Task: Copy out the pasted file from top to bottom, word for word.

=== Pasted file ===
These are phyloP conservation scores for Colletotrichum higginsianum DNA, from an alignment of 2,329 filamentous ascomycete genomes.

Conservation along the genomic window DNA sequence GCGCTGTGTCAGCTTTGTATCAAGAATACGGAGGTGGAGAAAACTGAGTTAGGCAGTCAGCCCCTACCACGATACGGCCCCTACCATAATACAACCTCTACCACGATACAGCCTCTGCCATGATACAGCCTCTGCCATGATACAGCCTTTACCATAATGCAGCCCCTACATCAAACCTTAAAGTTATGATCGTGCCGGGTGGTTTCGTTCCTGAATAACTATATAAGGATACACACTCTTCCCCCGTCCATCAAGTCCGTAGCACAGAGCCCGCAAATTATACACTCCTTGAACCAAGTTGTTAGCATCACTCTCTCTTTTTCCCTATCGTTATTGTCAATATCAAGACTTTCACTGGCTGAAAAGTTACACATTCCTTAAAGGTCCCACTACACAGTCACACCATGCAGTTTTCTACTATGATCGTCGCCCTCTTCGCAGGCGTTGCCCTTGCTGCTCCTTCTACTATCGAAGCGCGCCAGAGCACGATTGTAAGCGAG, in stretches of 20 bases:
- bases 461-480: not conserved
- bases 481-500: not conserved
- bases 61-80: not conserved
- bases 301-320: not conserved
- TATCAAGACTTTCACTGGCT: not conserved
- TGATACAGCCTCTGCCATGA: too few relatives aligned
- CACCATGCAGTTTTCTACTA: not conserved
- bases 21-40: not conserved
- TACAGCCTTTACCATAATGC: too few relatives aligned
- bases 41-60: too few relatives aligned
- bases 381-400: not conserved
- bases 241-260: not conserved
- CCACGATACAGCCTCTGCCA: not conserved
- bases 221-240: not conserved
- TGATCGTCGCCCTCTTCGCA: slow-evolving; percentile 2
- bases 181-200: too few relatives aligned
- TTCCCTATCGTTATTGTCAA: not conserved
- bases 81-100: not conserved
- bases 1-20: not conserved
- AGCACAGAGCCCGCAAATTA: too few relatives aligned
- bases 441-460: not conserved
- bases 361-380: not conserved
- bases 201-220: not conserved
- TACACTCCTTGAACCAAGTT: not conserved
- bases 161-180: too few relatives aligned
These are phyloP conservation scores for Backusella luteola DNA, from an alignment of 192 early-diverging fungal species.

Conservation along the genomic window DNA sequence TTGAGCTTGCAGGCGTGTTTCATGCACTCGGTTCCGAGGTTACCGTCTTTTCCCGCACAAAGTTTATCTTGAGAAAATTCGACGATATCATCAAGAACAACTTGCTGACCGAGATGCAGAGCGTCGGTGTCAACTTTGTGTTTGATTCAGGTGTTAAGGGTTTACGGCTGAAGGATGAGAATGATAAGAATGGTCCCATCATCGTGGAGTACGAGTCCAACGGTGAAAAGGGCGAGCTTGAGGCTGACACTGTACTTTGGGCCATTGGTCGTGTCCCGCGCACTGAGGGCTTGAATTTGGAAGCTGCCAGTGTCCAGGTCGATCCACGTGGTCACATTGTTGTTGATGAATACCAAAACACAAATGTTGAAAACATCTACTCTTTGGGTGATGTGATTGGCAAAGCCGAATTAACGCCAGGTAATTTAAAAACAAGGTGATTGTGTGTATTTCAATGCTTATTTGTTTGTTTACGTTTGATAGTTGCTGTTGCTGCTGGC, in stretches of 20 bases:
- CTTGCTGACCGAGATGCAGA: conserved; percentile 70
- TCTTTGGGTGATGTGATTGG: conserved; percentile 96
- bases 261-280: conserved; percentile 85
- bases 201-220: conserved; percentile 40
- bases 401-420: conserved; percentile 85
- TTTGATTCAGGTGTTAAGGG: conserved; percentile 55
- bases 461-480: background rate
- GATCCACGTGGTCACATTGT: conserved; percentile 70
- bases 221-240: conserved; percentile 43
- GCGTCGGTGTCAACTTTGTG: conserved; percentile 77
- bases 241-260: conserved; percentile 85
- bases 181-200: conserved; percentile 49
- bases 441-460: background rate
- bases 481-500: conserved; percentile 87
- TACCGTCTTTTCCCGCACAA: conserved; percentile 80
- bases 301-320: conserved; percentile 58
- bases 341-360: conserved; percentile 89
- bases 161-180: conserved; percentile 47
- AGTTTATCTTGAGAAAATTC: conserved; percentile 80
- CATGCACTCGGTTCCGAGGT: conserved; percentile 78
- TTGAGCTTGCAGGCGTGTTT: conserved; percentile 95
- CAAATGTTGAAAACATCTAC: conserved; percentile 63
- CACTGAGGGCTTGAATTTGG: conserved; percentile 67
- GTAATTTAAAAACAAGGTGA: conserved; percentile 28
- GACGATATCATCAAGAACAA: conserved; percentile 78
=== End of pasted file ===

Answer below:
These are phyloP conservation scores for Colletotrichum higginsianum DNA, from an alignment of 2,329 filamentous ascomycete genomes.

Conservation along the genomic window DNA sequence GCGCTGTGTCAGCTTTGTATCAAGAATACGGAGGTGGAGAAAACTGAGTTAGGCAGTCAGCCCCTACCACGATACGGCCCCTACCATAATACAACCTCTACCACGATACAGCCTCTGCCATGATACAGCCTCTGCCATGATACAGCCTTTACCATAATGCAGCCCCTACATCAAACCTTAAAGTTATGATCGTGCCGGGTGGTTTCGTTCCTGAATAACTATATAAGGATACACACTCTTCCCCCGTCCATCAAGTCCGTAGCACAGAGCCCGCAAATTATACACTCCTTGAACCAAGTTGTTAGCATCACTCTCTCTTTTTCCCTATCGTTATTGTCAATATCAAGACTTTCACTGGCTGAAAAGTTACACATTCCTTAAAGGTCCCACTACACAGTCACACCATGCAGTTTTCTACTATGATCGTCGCCCTCTTCGCAGGCGTTGCCCTTGCTGCTCCTTCTACTATCGAAGCGCGCCAGAGCACGATTGTAAGCGAG, in stretches of 20 bases:
- bases 461-480: not conserved
- bases 481-500: not conserved
- bases 61-80: not conserved
- bases 301-320: not conserved
- TATCAAGACTTTCACTGGCT: not conserved
- TGATACAGCCTCTGCCATGA: too few relatives aligned
- CACCATGCAGTTTTCTACTA: not conserved
- bases 21-40: not conserved
- TACAGCCTTTACCATAATGC: too few relatives aligned
- bases 41-60: too few relatives aligned
- bases 381-400: not conserved
- bases 241-260: not conserved
- CCACGATACAGCCTCTGCCA: not conserved
- bases 221-240: not conserved
- TGATCGTCGCCCTCTTCGCA: slow-evolving; percentile 2
- bases 181-200: too few relatives aligned
- TTCCCTATCGTTATTGTCAA: not conserved
- bases 81-100: not conserved
- bases 1-20: not conserved
- AGCACAGAGCCCGCAAATTA: too few relatives aligned
- bases 441-460: not conserved
- bases 361-380: not conserved
- bases 201-220: not conserved
- TACACTCCTTGAACCAAGTT: not conserved
- bases 161-180: too few relatives aligned
These are phyloP conservation scores for Backusella luteola DNA, from an alignment of 192 early-diverging fungal species.

Conservation along the genomic window DNA sequence TTGAGCTTGCAGGCGTGTTTCATGCACTCGGTTCCGAGGTTACCGTCTTTTCCCGCACAAAGTTTATCTTGAGAAAATTCGACGATATCATCAAGAACAACTTGCTGACCGAGATGCAGAGCGTCGGTGTCAACTTTGTGTTTGATTCAGGTGTTAAGGGTTTACGGCTGAAGGATGAGAATGATAAGAATGGTCCCATCATCGTGGAGTACGAGTCCAACGGTGAAAAGGGCGAGCTTGAGGCTGACACTGTACTTTGGGCCATTGGTCGTGTCCCGCGCACTGAGGGCTTGAATTTGGAAGCTGCCAGTGTCCAGGTCGATCCACGTGGTCACATTGTTGTTGATGAATACCAAAACACAAATGTTGAAAACATCTACTCTTTGGGTGATGTGATTGGCAAAGCCGAATTAACGCCAGGTAATTTAAAAACAAGGTGATTGTGTGTATTTCAATGCTTATTTGTTTGTTTACGTTTGATAGTTGCTGTTGCTGCTGGC, in stretches of 20 bases:
- CTTGCTGACCGAGATGCAGA: conserved; percentile 70
- TCTTTGGGTGATGTGATTGG: conserved; percentile 96
- bases 261-280: conserved; percentile 85
- bases 201-220: conserved; percentile 40
- bases 401-420: conserved; percentile 85
- TTTGATTCAGGTGTTAAGGG: conserved; percentile 55
- bases 461-480: background rate
- GATCCACGTGGTCACATTGT: conserved; percentile 70
- bases 221-240: conserved; percentile 43
- GCGTCGGTGTCAACTTTGTG: conserved; percentile 77
- bases 241-260: conserved; percentile 85
- bases 181-200: conserved; percentile 49
- bases 441-460: background rate
- bases 481-500: conserved; percentile 87
- TACCGTCTTTTCCCGCACAA: conserved; percentile 80
- bases 301-320: conserved; percentile 58
- bases 341-360: conserved; percentile 89
- bases 161-180: conserved; percentile 47
- AGTTTATCTTGAGAAAATTC: conserved; percentile 80
- CATGCACTCGGTTCCGAGGT: conserved; percentile 78
- TTGAGCTTGCAGGCGTGTTT: conserved; percentile 95
- CAAATGTTGAAAACATCTAC: conserved; percentile 63
- CACTGAGGGCTTGAATTTGG: conserved; percentile 67
- GTAATTTAAAAACAAGGTGA: conserved; percentile 28
- GACGATATCATCAAGAACAA: conserved; percentile 78